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June 29, 2011

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It's a dog's world for few pets

WORRIED about the future of their pet dogs that are on a blacklist defined by the city's new dog-raising law, some owners are moving their pets to suburban homes of their friends.

The new dog-raising regulation, which took effect on May 15, bans 23 breeds of canines considered too fierce and threatening to public safety. They include the Tibetan mastiff, Rottweiler, bulldog and Dogue de Bordeaux.

Police said they are now setting up dog shelters across town to help facilitate the new regulation. The shelters will be used to "cope with" future strays and unlicensed dogs.

"But we should be told what will happen to the dogs after they are taken to the shelters," said Hui Hui, a lead volunteer with JAR, a local animal rescue association which frequently holds stray adoptions among the expatriate community.

Police haven't so far said what they'll do with the banned dogs.

The uncertainty has intensified fear among the affected dog owners and some are taking action.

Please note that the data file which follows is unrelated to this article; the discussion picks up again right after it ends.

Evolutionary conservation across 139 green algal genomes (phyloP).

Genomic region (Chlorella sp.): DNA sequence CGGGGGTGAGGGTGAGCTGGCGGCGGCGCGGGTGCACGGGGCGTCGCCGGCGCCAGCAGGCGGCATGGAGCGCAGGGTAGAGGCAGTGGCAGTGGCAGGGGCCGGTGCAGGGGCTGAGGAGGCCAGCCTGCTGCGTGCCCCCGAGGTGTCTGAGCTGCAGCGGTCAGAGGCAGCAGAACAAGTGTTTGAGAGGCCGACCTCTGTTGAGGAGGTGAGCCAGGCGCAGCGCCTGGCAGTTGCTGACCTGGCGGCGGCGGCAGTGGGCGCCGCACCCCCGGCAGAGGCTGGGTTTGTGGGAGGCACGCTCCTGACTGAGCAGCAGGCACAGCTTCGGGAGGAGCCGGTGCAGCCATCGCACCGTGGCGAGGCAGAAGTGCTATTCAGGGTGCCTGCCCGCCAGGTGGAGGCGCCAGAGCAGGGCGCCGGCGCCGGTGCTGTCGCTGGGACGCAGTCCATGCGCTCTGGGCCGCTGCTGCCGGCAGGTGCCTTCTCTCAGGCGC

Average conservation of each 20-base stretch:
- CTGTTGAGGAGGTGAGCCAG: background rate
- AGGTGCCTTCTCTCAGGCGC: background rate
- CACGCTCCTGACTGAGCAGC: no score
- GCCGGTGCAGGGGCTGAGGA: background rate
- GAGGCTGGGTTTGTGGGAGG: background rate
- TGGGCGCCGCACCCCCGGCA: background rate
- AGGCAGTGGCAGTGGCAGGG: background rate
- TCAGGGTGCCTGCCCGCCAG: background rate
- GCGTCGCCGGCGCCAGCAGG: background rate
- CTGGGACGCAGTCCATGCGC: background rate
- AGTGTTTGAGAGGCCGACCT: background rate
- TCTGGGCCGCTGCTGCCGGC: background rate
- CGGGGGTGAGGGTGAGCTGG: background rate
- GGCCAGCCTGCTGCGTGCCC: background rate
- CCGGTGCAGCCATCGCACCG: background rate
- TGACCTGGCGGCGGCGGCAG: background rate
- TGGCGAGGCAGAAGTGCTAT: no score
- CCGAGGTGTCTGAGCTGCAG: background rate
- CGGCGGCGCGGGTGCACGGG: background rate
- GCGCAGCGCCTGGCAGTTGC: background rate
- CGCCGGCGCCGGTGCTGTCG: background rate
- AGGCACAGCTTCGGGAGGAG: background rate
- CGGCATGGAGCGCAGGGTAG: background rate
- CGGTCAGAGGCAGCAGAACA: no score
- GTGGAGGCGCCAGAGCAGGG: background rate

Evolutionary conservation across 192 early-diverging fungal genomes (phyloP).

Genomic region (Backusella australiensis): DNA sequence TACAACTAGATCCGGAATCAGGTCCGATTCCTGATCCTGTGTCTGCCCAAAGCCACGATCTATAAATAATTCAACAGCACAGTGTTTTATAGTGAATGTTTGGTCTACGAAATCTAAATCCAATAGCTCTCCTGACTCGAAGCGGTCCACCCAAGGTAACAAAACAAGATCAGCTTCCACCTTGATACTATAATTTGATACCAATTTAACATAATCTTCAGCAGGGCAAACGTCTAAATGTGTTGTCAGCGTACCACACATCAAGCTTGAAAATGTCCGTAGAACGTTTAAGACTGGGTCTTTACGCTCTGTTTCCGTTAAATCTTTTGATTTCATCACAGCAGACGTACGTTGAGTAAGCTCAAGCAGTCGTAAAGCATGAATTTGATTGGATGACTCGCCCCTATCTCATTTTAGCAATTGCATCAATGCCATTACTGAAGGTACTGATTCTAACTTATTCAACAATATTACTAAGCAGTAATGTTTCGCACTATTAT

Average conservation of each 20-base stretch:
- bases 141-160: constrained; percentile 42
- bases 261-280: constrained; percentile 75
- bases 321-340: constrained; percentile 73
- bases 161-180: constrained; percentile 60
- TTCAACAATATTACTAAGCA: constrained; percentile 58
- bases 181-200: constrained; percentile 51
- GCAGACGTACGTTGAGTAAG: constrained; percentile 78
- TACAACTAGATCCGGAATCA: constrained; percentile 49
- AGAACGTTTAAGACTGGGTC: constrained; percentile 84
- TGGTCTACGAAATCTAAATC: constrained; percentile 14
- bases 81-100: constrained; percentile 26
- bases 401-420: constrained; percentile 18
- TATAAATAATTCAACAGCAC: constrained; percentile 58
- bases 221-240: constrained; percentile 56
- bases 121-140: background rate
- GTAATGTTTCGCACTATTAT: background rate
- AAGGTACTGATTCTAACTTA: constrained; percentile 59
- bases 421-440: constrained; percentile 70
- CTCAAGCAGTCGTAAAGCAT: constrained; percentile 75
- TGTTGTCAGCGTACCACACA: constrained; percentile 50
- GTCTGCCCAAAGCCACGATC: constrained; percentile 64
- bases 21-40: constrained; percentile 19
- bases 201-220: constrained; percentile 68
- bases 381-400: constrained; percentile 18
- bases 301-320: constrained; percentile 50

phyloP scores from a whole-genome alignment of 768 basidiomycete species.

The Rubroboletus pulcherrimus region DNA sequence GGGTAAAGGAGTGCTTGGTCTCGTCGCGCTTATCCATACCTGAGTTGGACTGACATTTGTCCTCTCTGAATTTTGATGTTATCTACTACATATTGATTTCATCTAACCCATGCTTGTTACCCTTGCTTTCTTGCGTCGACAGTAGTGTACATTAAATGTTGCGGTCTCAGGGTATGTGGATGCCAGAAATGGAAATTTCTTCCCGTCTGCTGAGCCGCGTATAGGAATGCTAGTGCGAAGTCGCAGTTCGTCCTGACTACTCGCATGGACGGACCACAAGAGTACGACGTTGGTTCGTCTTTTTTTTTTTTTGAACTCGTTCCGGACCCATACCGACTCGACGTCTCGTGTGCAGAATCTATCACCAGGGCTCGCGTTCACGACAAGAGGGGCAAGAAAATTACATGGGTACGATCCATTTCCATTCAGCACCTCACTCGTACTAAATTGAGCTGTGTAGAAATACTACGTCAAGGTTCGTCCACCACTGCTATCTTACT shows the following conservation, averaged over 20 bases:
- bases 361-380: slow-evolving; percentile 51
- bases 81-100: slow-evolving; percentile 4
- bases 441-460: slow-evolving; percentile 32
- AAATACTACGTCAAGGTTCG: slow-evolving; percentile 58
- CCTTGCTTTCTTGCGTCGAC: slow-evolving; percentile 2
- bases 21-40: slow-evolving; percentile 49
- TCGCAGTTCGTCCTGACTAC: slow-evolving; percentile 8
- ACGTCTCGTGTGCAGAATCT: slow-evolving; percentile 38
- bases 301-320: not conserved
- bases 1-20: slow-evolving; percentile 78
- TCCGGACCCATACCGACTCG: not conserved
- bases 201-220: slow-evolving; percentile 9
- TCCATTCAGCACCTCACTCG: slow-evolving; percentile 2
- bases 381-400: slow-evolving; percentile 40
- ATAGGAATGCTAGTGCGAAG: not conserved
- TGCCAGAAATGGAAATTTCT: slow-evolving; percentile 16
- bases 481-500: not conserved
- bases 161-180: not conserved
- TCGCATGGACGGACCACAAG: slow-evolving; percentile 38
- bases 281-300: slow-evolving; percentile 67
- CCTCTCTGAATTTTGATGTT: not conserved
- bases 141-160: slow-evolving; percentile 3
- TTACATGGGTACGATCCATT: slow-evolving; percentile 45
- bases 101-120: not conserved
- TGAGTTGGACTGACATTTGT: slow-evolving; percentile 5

Some owners of bulldogs said they have moved their dogs to suburban areas. They hoped slacker supervision on the outskirts would save their pets. When police can provide a solution that ensures the safety of their pets, they will bring them back.

An owner of a German Shepherd, also on the banned list, said he has asked a factory to apply for a working dog license for his pet. This breed is widely used as patrol dogs. He's still waiting to see if this will work.

Police had assigned the first month following the enactment of the law in mid-May to renew identifications of already licensed pet dogs. And starting last weekend, owners of unlicensed canines are supposed to go to police stations to apply for the licenses, police said.

The grace period would last for several months before the supervision of unlicensed dogs turns tougher, said insiders from the urban management authority that assists police in canine administration affairs.


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